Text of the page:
ALS makes it hard for my husband to participate in group conversation

Todd's weakened voice often can't be heard at large gatherings

Kristin Neva avatar

by Kristin Neva |

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“I didn’t realize how weak my voice was until I was in a room full of chatter and background noise,” my husband, Todd, said after we had a stream of visitors for the past month and a half.

At the end of May, many of my husband’s extended family came for our daughter’s high school graduation, and we had a party with scores of other guests. In mid-June, my brother and nieces arrived, and then a week later my other brother and another niece came. They left at the end of June, and we had a couple free days until friends came for the Fourth of July weekend.

It’s nice when people visit because it’s too hard for Todd to leave our home. He has ALS and needs a wheelchair and a noninvasive ventilator, but he can forget how disabled he is in the controlled environment we set up for him, using a computer system with accessible technology in his air-conditioned office.

All the company, however, has made us realize how much the disease has progressed.

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Communication challenges

When it’s just our family or a single visitor, Todd can still join the conversation while his ventilator keeps his lungs inflated. He can even say a few words during a meal without his ventilator, as long as we listen for when he has something to say and stop talking long enough for him to say it.

But in a large group, he can’t be heard well enough to participate meaningfully in any conversation. Even if I or someone else notices he’s trying to speak, and we say, “Todd is saying something,” the room often doesn’t get quiet enough to hear him. Or by the point people are listening, the moment has passed for his comment to be insightful or funny.

Sometimes Todd will say something during a pause in the conversation, only to be interrupted by somebody on the other side of the room who couldn’t possibly have heard him.

It’s hard to see the disappointment on his face. When he was healthy, he was often at the center of lively discussions. He would start the group down a trail of a new topic or punctuate moments with jokes.

On social media, other caregivers express similar frustrations from their loved ones with ALS who use assistive communication devices, like eye-gaze technology. Their speech is often too delayed and stilted to be effective in groups of people. Todd still has the use of his voice; it’s just very soft.

Todd also gets frustrated when I’m feeding him in a group of people, even if he’s not trying to say anything beyond what he wants for his next bite. I see his lips move, but I can’t make out what he’s saying. When there’s a lot of background noise, I misinterpret whether he wants another bite of his hamburger or a drink of water.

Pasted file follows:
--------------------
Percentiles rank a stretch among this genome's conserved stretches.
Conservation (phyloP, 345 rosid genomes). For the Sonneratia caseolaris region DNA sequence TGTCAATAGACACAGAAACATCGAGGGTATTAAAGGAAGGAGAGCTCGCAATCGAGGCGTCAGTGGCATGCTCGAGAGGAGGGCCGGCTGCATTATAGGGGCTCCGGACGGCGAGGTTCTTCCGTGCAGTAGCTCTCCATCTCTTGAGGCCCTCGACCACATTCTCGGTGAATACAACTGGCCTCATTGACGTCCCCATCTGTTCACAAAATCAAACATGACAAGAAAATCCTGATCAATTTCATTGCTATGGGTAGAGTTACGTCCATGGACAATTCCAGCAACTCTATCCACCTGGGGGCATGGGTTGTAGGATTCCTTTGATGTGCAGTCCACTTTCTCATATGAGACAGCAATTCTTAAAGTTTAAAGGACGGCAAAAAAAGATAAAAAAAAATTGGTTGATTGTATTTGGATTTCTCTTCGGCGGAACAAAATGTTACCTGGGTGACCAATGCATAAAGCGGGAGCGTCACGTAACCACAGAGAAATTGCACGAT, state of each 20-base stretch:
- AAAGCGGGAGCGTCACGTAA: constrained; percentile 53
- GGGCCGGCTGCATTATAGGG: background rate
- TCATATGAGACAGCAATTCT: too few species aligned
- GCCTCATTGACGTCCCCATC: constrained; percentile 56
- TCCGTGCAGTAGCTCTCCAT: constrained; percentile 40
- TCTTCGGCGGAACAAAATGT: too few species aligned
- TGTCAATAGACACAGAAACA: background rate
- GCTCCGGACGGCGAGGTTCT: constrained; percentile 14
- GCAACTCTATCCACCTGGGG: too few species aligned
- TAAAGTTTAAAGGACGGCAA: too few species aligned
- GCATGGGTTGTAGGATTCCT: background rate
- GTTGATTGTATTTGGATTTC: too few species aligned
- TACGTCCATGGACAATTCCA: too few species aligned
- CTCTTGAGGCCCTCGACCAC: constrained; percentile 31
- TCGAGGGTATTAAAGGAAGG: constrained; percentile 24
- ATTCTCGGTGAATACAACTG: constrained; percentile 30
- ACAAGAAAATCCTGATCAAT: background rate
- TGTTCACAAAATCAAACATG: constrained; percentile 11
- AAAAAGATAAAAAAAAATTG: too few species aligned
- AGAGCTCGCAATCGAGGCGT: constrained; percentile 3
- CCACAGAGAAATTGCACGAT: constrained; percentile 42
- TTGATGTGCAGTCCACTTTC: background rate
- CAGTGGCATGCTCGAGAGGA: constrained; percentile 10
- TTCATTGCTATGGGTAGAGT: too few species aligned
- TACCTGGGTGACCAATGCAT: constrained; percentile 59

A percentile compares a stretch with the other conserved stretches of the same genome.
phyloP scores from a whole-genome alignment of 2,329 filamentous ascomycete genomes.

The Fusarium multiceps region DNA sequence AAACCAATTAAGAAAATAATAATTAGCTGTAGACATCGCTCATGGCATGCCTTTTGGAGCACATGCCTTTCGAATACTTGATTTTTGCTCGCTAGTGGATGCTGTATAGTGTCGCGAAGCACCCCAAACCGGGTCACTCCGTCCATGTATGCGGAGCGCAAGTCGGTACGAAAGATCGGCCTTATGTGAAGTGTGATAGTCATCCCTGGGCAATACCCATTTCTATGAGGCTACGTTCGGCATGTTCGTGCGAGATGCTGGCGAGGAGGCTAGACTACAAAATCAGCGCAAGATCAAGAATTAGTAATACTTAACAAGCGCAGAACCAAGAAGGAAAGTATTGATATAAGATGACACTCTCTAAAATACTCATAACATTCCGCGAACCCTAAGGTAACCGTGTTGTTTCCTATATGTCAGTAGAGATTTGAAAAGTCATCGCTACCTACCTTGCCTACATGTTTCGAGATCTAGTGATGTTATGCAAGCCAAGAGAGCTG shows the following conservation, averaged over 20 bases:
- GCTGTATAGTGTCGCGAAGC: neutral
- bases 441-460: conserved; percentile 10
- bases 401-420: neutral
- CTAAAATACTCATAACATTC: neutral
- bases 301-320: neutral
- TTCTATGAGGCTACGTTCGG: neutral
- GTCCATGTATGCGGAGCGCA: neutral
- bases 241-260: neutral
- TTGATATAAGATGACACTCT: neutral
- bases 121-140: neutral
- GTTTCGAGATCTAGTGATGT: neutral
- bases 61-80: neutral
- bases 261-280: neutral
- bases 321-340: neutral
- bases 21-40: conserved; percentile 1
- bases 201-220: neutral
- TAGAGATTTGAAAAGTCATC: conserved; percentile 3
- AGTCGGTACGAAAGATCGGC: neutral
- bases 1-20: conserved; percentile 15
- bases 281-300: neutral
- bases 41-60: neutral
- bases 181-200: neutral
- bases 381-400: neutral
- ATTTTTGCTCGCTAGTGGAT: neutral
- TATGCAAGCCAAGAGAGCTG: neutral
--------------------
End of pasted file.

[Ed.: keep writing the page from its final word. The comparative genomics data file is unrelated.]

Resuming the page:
Several of Todd’s family members have hearing problems, and Todd was saddened that he could no longer banter with them. Because of aged ears, partial deafness, and tinnitus, they speak loudly, and that makes it even more difficult for Todd to be heard. Before his family’s visits, he’d managed to have a few conversations with his siblings and mother over the phone. But he wanted to take time during one visit to catch up with his nephews.

I texted them, saying Todd would really like to talk with them but finds it hard in a group. They took the time to have one-on-one conversations with him, updating him on their careers and lives.

In spite of his difficulty being heard, Todd still likes having company. It’s good for his spirit to be with friends and family, but now he needs to rest and let his diaphragm muscles recover after so much use.

Note: ALS News Today is strictly a news and information website about the disease. It does not provide medical advice, diagnosis, or treatment. This content is not intended to be a substitute for professional medical advice, diagnosis, or treatment. Always seek the advice of your physician or other qualified health provider with any questions you may have regarding a medical condition. Never disregard professional medical advice or delay in seeking it because of something you have read on this website. The opinions expressed in this column are not those of ALS News Today or its parent company, Bionews, and are intended to spark discussion about issues pertaining to ALS.


Ann avatar


When my voice was weak I used an amplifier. It worked well so I could be heard and not strain my voice and tire myself out. You can them on Amazon.

Kristin Neva avatar

Kristin Neva

Thanks for the tip!

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